Usually the heath is a haven of peace and quiet, disturbed only by the occasional dog walker, and the rustle of field mice (I think!) not far from where I am sitting. It is also renowned for snakes, and is one of the few habitats for Smooth Snakes, but I have not yet seen one - nor even an adder.

Today however was slightly noisier. The heath is quite near the army ranges at Lulworth and Bovington. I painted to the sound of distant machine-gun fire.

Sunday, 10 February 2008

Into The Sun



Following on from yesterday's post, showing me about to set off for the banks of the river Stour at Blandford - with a large, partly completed canvas - I thought I would let you know how I got on.

I've painted many, many times on this riverbank - in all weathers. In the summer you expect to be hot, and I dress accordingly - with a peaked cap and suncream. In the depths of winter I have a woolly hat, several layers of fleeces - and a pair of skiing salopettes.

It being early February I had my winter clothes on. You can see from the pictures in the previous post that I am dressed for warmth.

Well, yesterday I sweltered. In fact, by the time I had finished I thought I was about to come down with sunstroke - despite having shed several layers of clothing.

The sun also introduced another challenge. It was very bright and low, and without a cloud in the sky I was looking almost directly into it. This meant a lot of squinting, and shielding of my eyes with my free hand. I wished I had brought my suncream and my cap.

It was however all worthwhile. The top photograph, taken with my cameraphone, shows the painting as it about halfway through the session. The lower photograph shows it as it is now. Completed.

I am really very pleased with the colours and drawing, and I particularly like the small figures I have worked in. There were two teenagers fishing on the left bank, and a walker on the right.

As well as being productive, the painting session was also very sociable. A couple of the walkers were old friends from Blandford, and it was great to catch up with them.

Saturday, 9 February 2008

Size Matters


I set out this morning to work on a painting of one of my favourite spots on the river Stour, in Blandford.

The canvas you can see above is pretty much the largest size I can use when painting in situ. This is due to the size of my car. Although it is a large estate car, nothing larger will fit in the back. When I bought the car, I compared several different models and makes - taking a tape measure with me to compare width measurements.

Whilst I do work on canvases larger than this, they are restricted to the studio at the moment. I am however looking at investing in a larger vehicle - a van, pickup, or perhaps something with a kind of prop/holder on the side like glaziers have. The other option is a trailer. The search is on.

Size also matters in respect of the preparation of the canvas. I haven't put my usual lead primer on this canvas, but I have sized it with rabbit skin glue. Hence its colour at the top right of the canvas which has not been worked on.

Thursday, 7 February 2008

No Flies On Me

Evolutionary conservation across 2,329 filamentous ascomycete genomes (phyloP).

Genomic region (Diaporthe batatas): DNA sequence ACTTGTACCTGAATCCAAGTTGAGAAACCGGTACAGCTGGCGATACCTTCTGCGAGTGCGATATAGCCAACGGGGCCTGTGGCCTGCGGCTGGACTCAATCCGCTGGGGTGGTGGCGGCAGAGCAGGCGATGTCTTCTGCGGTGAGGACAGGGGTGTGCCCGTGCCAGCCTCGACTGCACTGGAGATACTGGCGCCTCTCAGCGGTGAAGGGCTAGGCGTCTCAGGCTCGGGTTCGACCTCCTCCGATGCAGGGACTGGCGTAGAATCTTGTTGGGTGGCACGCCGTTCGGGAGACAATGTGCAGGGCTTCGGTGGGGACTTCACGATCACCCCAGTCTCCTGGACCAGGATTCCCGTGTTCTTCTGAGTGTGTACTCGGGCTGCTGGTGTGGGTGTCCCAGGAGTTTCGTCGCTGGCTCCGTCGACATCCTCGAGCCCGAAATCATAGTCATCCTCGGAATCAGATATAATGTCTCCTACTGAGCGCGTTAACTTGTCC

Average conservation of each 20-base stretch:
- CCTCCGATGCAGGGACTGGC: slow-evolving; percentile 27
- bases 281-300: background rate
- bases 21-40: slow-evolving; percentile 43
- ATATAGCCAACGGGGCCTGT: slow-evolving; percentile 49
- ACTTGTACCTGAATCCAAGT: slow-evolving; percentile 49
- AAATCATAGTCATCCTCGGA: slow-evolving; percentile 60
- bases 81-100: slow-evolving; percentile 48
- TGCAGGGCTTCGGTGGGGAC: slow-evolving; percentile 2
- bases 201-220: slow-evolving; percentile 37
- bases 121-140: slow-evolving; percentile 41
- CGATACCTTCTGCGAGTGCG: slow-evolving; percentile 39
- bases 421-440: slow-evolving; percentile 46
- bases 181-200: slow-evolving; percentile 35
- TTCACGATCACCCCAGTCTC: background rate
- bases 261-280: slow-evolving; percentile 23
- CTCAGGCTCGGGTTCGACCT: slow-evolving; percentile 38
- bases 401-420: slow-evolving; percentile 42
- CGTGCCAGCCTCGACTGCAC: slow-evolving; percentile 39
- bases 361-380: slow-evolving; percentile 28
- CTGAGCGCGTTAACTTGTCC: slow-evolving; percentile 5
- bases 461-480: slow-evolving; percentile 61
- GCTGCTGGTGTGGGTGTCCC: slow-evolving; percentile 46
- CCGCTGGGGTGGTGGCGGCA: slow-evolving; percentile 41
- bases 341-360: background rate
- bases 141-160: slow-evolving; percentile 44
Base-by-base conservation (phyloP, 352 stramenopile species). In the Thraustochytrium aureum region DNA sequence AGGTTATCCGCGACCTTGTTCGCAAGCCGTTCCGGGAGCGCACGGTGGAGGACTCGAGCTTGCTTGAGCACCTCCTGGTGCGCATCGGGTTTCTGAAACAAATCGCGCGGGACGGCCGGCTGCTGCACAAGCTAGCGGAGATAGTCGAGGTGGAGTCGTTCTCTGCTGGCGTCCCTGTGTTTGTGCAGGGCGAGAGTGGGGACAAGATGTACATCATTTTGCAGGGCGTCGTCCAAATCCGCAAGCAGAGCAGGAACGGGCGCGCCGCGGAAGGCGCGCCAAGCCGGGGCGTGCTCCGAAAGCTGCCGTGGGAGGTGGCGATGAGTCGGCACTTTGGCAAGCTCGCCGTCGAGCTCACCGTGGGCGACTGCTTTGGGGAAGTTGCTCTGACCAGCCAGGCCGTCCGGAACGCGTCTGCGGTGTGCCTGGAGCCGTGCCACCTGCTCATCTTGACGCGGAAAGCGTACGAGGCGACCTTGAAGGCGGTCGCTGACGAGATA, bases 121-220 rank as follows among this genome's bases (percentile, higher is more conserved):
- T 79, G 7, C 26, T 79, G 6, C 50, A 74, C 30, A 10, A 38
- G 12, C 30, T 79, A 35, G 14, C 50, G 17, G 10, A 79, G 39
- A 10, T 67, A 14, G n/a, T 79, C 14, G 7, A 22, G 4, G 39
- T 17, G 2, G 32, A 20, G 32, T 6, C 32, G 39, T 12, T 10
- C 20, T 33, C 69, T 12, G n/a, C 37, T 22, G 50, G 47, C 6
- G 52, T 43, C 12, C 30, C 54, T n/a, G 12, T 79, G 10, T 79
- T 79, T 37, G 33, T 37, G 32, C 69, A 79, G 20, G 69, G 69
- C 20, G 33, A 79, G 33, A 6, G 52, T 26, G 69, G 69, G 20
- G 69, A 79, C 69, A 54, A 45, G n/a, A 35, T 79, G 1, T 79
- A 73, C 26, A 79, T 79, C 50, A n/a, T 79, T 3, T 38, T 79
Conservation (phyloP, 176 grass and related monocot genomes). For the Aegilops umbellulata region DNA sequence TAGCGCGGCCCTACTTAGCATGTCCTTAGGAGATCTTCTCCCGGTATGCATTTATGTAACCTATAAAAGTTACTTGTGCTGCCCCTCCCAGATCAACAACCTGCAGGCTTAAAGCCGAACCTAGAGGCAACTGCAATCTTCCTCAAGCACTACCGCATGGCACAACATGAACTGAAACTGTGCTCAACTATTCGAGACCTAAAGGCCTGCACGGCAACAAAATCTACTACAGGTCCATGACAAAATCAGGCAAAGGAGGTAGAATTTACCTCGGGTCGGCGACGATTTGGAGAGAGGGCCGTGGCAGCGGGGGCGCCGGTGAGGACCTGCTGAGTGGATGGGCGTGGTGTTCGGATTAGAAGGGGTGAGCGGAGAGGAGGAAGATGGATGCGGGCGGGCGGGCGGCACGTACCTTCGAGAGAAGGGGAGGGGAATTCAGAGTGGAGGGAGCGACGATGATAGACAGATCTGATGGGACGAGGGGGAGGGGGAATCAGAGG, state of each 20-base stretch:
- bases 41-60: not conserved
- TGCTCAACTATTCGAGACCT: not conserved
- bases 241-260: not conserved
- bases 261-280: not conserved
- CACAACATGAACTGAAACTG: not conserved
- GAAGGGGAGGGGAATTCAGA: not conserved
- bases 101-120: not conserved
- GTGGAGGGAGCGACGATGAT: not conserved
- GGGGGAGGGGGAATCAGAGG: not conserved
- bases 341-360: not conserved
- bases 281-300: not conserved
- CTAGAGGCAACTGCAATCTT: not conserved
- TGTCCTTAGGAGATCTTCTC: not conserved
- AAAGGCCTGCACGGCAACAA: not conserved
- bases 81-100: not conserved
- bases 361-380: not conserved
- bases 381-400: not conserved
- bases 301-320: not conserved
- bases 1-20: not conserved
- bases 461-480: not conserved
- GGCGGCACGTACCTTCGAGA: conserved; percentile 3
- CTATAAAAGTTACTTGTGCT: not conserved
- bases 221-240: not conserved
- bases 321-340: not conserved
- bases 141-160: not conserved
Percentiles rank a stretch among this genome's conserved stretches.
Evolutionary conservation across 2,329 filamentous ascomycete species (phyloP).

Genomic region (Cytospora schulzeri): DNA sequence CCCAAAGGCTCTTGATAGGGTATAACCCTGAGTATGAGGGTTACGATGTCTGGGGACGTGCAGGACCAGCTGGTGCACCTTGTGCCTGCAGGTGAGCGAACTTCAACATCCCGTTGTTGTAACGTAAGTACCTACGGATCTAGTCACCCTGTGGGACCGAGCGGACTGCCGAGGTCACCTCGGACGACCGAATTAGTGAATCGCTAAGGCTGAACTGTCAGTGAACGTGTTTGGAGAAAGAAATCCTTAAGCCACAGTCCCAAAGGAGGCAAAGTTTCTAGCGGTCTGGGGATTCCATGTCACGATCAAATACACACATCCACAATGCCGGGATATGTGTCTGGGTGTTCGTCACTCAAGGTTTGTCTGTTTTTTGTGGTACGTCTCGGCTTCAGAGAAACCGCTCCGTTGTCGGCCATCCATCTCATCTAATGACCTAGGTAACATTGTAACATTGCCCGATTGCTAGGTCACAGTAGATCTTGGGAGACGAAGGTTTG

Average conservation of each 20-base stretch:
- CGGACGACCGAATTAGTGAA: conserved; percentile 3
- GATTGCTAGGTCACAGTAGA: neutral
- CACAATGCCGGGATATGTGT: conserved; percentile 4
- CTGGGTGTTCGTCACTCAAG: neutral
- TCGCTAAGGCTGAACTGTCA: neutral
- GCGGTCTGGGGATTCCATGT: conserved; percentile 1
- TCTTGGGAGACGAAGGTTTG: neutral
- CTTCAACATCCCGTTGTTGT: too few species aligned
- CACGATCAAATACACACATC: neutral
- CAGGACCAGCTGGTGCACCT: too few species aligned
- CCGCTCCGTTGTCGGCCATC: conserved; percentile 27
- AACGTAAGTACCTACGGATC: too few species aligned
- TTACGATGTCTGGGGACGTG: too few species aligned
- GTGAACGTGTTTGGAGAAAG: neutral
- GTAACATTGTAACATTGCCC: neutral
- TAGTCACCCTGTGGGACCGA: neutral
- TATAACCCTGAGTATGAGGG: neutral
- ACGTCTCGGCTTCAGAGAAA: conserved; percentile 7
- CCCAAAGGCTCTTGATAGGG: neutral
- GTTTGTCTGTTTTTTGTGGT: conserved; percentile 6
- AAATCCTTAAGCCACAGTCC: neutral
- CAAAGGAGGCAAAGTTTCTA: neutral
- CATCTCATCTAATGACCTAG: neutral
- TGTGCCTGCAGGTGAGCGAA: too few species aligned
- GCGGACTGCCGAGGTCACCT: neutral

These pictures show a painting I've been working on for the last couple of days.

The first picture shows it as it was after I finished for the day. It has been so windy and blustery that when I was walking back up the cliff at Osmington the wet painting was caught by a gust of wind - and got smudged against my clothes. This is an occupational hazard - and the worse the weather the more challenging it becomes to work with larger canvases.

The following day I awoke to find that the weather had changed. It was brighter and calmer. Although this made for much more pleasant working conditions, the scene lacked the wildness that had struck me so the day before. I therefore had to start to work in some changes - which ultimately meant that the painting was not finished today.

My intention is to go back to the beach this weekend and resolve the painting - particularly focussing on the complicated, stony foreground. I'm keeping my finger crossed for slightly worse weather!

If you look at the second photograph you should see lots of tiny black dots. These are sandflies from the beach that swarmed me while I was painting. Many landed on the wet paint. If the painting is still wet when I continue I will have to paint them in into the paint, mixing them into the texture. If it is dry I will be able to brush them off. This is not the kind of thing people think about when they imagine the idyllic life of the landscape painter!

Friday, 1 February 2008

Sunlight


I spent yesterday on Winfrith Heath again, working on the painting I started earlier in the week - and which is pictured in the kitchen in the previous post.

Here you can see it when I'd finished for the day. The low January evening sunlight can be see coming through the canvas, so you can see the silhouette of the stretcher. Sitting on the heath all day was a real pleasure. There were times when it was positively warm, it was so sunny.

Well the weather has now changed, and I'm going to have a wait a day or two before I continue with this painting. Not because I mind being out in cold weather, but because to work on the painting I need the weather (and time of day, but that's another post) to be similar to previous sittings. So now I wait for a clear February day.